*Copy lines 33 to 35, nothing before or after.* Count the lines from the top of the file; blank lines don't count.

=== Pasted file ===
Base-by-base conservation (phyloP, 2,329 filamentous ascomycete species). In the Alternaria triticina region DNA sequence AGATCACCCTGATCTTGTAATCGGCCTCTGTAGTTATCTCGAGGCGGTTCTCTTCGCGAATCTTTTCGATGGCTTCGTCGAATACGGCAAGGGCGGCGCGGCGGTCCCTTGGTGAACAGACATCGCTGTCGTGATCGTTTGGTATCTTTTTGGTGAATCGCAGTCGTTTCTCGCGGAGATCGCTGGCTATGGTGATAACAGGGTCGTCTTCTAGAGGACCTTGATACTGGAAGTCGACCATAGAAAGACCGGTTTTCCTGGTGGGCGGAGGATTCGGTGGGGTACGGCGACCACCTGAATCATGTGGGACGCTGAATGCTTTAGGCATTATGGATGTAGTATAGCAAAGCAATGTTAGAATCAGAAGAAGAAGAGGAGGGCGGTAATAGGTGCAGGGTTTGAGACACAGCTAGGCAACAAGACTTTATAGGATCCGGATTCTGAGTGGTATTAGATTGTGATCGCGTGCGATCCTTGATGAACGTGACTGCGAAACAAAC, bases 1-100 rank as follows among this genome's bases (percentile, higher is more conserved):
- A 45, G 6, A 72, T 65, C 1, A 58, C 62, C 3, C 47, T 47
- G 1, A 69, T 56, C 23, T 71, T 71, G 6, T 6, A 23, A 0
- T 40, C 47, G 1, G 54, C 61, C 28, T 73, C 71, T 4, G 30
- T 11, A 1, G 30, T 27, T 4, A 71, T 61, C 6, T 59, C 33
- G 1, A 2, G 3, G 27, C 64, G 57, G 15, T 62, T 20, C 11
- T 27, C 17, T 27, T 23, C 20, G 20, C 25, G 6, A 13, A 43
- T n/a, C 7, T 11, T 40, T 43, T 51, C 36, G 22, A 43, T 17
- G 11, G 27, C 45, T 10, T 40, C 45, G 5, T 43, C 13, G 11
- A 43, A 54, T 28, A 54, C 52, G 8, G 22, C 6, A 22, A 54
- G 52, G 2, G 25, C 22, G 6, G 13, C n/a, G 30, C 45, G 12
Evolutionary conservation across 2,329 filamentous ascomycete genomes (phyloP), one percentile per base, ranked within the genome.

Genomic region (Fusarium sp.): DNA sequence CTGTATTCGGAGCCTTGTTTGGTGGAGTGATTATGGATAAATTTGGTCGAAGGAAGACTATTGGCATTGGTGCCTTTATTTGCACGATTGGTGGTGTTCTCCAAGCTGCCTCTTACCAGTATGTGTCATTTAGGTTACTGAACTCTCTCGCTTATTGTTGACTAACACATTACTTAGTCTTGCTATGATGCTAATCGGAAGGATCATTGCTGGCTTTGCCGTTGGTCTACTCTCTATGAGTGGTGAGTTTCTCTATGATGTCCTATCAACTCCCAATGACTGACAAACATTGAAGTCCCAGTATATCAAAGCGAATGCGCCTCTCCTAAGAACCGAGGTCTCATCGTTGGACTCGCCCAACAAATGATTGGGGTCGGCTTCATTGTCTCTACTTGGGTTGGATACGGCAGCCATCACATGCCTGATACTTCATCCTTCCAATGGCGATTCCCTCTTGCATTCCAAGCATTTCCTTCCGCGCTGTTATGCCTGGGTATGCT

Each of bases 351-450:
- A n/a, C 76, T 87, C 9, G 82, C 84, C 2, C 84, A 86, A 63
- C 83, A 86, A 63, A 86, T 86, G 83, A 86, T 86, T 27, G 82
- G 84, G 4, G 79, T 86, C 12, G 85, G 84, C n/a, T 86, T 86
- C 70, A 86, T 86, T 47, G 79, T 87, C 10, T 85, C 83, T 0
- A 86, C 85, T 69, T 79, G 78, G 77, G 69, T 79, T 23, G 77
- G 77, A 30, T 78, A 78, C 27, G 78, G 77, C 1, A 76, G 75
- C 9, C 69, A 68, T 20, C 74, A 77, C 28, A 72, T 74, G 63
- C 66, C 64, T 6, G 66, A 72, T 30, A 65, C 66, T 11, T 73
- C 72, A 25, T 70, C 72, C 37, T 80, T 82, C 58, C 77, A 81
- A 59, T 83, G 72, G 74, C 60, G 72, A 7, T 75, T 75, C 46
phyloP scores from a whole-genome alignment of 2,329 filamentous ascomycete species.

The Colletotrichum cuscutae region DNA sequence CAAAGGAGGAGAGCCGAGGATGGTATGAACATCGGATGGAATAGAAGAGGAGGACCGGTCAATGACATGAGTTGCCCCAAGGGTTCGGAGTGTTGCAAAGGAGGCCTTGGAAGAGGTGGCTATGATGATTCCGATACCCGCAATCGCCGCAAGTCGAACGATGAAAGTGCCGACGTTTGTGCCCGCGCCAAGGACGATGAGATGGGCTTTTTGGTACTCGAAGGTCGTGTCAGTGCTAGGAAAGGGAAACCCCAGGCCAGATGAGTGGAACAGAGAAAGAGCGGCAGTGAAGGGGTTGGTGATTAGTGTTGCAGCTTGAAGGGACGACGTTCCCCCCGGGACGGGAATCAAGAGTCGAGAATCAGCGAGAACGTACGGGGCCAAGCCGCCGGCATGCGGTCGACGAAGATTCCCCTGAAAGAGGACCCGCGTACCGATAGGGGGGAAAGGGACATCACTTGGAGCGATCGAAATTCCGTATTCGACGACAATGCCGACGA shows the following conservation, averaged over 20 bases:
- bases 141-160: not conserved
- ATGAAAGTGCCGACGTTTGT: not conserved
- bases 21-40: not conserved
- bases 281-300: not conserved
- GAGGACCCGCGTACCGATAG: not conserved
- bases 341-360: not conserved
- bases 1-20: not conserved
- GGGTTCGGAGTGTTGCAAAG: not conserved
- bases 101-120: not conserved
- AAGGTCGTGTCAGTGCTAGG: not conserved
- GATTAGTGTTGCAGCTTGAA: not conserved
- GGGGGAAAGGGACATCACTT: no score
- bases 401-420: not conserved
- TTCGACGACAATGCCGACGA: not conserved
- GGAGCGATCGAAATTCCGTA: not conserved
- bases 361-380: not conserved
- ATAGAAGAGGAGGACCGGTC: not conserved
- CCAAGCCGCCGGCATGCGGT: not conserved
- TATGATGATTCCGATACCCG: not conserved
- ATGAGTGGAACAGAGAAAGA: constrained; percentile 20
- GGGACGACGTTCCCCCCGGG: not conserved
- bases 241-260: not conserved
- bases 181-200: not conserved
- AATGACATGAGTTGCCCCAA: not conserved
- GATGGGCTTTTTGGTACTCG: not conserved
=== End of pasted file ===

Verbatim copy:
- bases 1-20: not conserved
- GGGTTCGGAGTGTTGCAAAG: not conserved
- bases 101-120: not conserved